• Monte Silver, Tax lawyer

Americans abroad grassroots campaign wins second fix in 2.5 months: one year extension to pay Rep

On June 4, 2018 , and for the second time in less than three months, the Treasury issued Americans abroad significant relief from the Repatriation tax. In technical terms the relief states as follows:

To understand what the relief means, one has to understand the Repatriation tax and the U.S. expats’s obligation under it. A numerical example is helpful: Assume an expat living in London who has been operating a CPA sole practice or family restaurant for 30 years through a U.K. corporation. After paying high U.K. corporate income taxes on all profits, the expat holds $500,000 in the company and is counting on this money for retirement. Under the Repatriation tax, the expat is now personally liable for 17.54% (higher than Google’s 15.5% rate) of that amount, or $87,700.

How is this tax to be paid? Under the law, the $17,540 can be paid in eight annual payments, with the first payment of 8% (or $7,016) or being due April 15, 2018. Should any payment be a single day late, the entire $87,700 liability is accelerated and is due immediately! This is in addition to any late, insufficient or non-payment penalties.

As expats were not the intended target of the tax, and were in no position to understand it or calculate and make the first payment on time, in early March 2018, Americans abroad launched an email petition at americansabroadfortaxfairness.org, naively hoping that we would be able to persuade the U.S. government to exempt them from the Repatriation tax.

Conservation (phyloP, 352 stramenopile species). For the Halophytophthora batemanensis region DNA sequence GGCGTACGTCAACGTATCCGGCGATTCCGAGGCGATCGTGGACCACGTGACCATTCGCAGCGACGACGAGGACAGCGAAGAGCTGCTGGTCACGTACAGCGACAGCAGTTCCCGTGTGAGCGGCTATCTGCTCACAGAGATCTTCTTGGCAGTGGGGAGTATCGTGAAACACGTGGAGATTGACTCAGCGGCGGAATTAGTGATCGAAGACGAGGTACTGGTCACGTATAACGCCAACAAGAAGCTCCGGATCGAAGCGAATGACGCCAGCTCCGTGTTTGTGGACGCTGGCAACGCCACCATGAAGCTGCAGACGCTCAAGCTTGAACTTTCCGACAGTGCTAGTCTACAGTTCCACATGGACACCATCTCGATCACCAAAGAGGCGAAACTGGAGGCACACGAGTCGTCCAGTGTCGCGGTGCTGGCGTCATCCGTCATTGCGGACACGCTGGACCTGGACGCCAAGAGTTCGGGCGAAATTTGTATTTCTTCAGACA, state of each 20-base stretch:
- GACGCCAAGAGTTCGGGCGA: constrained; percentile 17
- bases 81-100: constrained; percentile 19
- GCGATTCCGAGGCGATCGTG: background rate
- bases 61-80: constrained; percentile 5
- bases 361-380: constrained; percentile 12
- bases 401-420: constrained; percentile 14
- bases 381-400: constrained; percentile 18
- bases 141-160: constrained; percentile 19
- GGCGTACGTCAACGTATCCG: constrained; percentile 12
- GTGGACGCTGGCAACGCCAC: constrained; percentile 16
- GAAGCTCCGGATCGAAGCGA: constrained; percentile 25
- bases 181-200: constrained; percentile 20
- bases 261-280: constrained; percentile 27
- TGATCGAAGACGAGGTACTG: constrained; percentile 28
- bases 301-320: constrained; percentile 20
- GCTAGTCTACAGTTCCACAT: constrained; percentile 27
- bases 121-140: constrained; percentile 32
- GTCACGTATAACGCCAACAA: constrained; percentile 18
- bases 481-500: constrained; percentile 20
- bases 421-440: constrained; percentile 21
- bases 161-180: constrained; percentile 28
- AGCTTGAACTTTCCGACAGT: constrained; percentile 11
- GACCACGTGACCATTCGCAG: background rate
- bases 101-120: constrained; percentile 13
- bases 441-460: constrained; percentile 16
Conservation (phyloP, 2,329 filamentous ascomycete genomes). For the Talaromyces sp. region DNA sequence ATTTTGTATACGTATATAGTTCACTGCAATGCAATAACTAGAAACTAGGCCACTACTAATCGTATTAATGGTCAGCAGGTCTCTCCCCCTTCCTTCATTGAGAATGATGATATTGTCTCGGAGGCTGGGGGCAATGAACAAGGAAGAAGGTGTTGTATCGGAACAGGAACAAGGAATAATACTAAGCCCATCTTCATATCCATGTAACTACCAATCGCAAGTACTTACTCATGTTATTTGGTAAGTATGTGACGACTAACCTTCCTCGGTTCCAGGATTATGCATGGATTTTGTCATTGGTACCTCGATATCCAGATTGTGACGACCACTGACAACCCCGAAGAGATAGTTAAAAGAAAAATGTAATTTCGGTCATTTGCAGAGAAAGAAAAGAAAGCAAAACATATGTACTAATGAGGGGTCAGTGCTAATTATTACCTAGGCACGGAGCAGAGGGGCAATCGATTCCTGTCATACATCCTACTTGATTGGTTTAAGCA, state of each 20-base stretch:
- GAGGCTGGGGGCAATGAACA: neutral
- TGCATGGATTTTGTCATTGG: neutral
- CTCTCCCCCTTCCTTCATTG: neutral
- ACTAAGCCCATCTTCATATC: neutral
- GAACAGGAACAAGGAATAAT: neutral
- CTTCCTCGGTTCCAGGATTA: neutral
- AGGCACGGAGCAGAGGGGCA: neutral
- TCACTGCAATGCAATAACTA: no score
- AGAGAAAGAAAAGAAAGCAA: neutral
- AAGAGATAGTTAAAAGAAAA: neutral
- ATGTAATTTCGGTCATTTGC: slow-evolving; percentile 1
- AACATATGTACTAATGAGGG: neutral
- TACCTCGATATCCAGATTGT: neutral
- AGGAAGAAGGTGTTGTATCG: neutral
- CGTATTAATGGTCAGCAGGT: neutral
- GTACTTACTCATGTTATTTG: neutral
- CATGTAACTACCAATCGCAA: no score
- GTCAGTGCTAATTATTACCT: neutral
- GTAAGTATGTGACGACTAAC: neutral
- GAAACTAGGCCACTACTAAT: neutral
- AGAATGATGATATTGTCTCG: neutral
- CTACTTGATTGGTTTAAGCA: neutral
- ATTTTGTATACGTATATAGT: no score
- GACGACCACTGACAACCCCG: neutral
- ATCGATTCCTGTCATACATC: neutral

The impact of the petition was immediate. Within days, powerful U.S. expat organizations from Washington D.C. contacted and advised us that the petition was causing waves with the Treasury and Tax committees in Congress. Within days, Democrats Abroad, Republicans Overseas and other expat organizations adopted the petition and sent it to their constituents.

Within two weeks of petition launch we were in D.C. meeting relevant senior Treasury and Congressional leaders who were receiving dozens of emails a day from angry expats. It became apparent that a permanent long-term legislative fix would take time, so focus shifted to short term relief from Treasury. The demands were specific and simple:

First, an immediate 60 day extension - from April 15 till June 15 for expats to make the first payment. This request was granted within a week.

Second, an additional one year extension - until June 15, 2019 to make the payment. This would give expats time to obtain permanent legislative relief.

After months of receiving thousands of emails, and realizing that the Repatration tax would force hundreds of thousands of expats out of business or turn them into non-compliance tax payers, Treasury granted the second relief.

What is granted? The relief from Treasury does not exempt expats from the tax, something that the Treasury has no authority to grant. Nor does the relief say that expats are not liable for the first payment. The relief simply states that there is basically no downside for failure to make the June 15, 2018 payment – i.e. there is no acceleration and no penalties. In such case, there is no real reason to make the payment.

Now our battle shifts to Congress. To avoid having to make the first and second payment on June 15, 2019, Congress must amend the law to exempt Expats from the Repatriation (and GILTI) tax. There is consensus that between the November 2018 elections and January 3, 2019 when a new Congress convenes (a two month period knows as the “Lame Duck session”), Congress will pass a tax bill fixing various problems that arose out of the 2017 tax reform. This is the best and possibly only chance expats have to amend the law.

Will expats succeed? While there is sympathy for our cause, there are dozens of problems that need fixing in the report. To succeed, expats must make their issue a priority for the Senate Finance and House Ways & Means committees.

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